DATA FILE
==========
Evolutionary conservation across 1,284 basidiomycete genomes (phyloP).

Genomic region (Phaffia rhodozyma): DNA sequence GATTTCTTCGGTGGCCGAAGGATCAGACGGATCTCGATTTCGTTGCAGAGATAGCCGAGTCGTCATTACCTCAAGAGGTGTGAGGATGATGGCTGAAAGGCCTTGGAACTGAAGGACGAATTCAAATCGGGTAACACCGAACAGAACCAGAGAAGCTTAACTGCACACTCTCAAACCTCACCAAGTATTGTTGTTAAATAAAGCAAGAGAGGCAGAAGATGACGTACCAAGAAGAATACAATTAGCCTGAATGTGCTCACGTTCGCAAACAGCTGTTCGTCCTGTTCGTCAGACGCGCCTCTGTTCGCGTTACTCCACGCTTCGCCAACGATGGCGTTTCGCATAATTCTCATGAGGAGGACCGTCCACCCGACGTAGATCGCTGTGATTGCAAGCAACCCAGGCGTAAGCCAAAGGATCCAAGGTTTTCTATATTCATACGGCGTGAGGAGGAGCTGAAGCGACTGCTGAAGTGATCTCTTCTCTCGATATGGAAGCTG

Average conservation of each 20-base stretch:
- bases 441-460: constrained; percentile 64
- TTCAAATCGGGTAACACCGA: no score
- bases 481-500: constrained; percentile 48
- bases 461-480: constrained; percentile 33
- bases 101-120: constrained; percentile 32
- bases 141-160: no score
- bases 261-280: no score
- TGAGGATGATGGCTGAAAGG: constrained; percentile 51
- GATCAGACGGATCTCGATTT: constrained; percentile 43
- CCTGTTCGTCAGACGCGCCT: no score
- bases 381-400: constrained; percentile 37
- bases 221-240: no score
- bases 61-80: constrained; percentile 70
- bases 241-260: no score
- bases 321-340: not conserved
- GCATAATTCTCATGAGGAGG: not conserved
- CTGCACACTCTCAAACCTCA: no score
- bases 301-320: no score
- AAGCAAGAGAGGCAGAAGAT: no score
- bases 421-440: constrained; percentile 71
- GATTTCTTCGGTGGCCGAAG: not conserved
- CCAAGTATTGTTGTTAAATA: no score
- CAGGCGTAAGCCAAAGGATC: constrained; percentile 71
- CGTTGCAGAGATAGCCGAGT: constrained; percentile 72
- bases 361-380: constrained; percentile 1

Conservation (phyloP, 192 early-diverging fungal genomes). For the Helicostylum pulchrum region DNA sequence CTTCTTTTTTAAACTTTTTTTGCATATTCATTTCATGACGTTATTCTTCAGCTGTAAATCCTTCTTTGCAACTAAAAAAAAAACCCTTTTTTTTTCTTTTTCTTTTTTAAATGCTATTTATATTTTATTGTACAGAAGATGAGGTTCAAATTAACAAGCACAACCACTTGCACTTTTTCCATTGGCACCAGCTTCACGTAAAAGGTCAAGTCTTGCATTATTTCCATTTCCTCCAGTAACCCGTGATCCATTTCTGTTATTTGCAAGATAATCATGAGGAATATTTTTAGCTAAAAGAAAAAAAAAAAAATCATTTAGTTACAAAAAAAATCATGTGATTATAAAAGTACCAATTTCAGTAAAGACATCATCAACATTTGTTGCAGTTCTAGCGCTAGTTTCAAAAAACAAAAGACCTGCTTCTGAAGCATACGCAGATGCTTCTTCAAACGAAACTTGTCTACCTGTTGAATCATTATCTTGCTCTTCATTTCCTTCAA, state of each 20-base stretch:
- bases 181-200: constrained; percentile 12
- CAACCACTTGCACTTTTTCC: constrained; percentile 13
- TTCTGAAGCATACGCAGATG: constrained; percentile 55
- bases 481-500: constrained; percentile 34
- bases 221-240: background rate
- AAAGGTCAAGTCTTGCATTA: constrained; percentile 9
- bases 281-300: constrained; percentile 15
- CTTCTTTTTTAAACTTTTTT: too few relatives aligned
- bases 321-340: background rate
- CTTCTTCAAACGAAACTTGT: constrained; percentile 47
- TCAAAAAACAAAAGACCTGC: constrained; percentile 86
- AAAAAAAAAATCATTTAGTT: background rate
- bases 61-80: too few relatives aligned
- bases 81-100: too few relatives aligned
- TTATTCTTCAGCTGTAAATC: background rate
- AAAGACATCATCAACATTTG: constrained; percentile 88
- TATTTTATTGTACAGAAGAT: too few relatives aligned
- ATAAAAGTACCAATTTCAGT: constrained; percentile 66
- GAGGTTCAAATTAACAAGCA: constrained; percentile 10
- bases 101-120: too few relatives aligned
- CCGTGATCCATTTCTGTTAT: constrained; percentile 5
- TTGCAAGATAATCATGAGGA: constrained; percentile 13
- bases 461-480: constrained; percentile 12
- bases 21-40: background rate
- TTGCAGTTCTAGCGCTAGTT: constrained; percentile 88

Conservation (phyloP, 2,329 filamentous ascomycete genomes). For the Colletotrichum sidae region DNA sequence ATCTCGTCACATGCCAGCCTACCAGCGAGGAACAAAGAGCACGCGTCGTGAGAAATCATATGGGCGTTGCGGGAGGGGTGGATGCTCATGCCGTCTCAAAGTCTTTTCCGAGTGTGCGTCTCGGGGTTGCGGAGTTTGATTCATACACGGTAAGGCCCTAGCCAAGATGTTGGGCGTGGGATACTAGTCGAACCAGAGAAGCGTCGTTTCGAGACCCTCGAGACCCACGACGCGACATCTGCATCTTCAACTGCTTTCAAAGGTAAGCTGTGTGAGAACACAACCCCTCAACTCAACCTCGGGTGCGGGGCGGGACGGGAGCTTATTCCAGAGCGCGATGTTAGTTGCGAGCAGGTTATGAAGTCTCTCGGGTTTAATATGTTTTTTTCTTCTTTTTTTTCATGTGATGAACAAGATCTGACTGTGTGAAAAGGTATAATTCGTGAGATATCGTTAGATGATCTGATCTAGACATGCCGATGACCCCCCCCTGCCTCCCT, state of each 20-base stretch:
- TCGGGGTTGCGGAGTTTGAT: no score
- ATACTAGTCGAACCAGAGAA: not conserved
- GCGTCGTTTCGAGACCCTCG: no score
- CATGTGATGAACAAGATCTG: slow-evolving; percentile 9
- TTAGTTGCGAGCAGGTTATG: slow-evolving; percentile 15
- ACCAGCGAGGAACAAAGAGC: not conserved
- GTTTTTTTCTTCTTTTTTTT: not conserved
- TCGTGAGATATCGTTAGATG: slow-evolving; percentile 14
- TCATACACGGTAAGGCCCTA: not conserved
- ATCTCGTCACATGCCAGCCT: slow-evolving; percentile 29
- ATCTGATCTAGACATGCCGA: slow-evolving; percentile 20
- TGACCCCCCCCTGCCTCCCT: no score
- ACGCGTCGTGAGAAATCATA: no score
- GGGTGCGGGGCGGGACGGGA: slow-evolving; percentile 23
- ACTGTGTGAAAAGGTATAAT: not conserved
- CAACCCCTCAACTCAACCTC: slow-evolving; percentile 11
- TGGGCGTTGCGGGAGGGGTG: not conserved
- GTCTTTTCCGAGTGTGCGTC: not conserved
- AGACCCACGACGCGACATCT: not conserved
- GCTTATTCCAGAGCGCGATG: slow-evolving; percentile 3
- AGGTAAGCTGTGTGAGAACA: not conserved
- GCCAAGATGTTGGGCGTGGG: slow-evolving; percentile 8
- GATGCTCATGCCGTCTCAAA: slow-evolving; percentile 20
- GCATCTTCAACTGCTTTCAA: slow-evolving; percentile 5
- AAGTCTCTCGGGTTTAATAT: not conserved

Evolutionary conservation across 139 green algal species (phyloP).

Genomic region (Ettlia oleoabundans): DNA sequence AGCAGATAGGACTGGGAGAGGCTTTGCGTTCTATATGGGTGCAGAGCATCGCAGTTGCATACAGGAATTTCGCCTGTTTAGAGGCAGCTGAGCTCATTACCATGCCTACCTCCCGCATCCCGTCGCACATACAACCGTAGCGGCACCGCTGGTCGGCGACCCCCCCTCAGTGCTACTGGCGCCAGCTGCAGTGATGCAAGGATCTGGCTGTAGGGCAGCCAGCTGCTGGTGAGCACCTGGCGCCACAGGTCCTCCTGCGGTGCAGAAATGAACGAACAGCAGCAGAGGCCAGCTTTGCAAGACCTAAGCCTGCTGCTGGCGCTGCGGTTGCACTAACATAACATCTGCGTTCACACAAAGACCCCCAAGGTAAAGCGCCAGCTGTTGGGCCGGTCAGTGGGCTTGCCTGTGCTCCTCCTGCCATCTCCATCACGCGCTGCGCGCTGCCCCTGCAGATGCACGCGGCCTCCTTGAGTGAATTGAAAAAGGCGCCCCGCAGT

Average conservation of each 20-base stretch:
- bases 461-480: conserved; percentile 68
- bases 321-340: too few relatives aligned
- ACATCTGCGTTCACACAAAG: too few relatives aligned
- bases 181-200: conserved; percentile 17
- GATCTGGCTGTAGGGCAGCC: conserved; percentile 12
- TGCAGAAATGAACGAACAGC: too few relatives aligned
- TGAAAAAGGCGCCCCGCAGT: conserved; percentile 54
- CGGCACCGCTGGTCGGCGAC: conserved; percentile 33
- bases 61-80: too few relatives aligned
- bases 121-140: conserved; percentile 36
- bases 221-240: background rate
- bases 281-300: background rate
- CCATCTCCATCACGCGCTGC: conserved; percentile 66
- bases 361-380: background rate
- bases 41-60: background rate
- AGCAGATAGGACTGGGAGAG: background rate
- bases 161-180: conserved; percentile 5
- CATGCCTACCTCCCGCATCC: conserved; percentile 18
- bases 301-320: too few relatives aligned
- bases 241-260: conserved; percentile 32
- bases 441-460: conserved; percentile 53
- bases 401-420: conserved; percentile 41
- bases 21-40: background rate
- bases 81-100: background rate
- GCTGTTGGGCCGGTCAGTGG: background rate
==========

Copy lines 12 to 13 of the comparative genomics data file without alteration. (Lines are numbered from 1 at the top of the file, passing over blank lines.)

- GATCAGACGGATCTCGATTT: constrained; percentile 43
- CCTGTTCGTCAGACGCGCCT: no score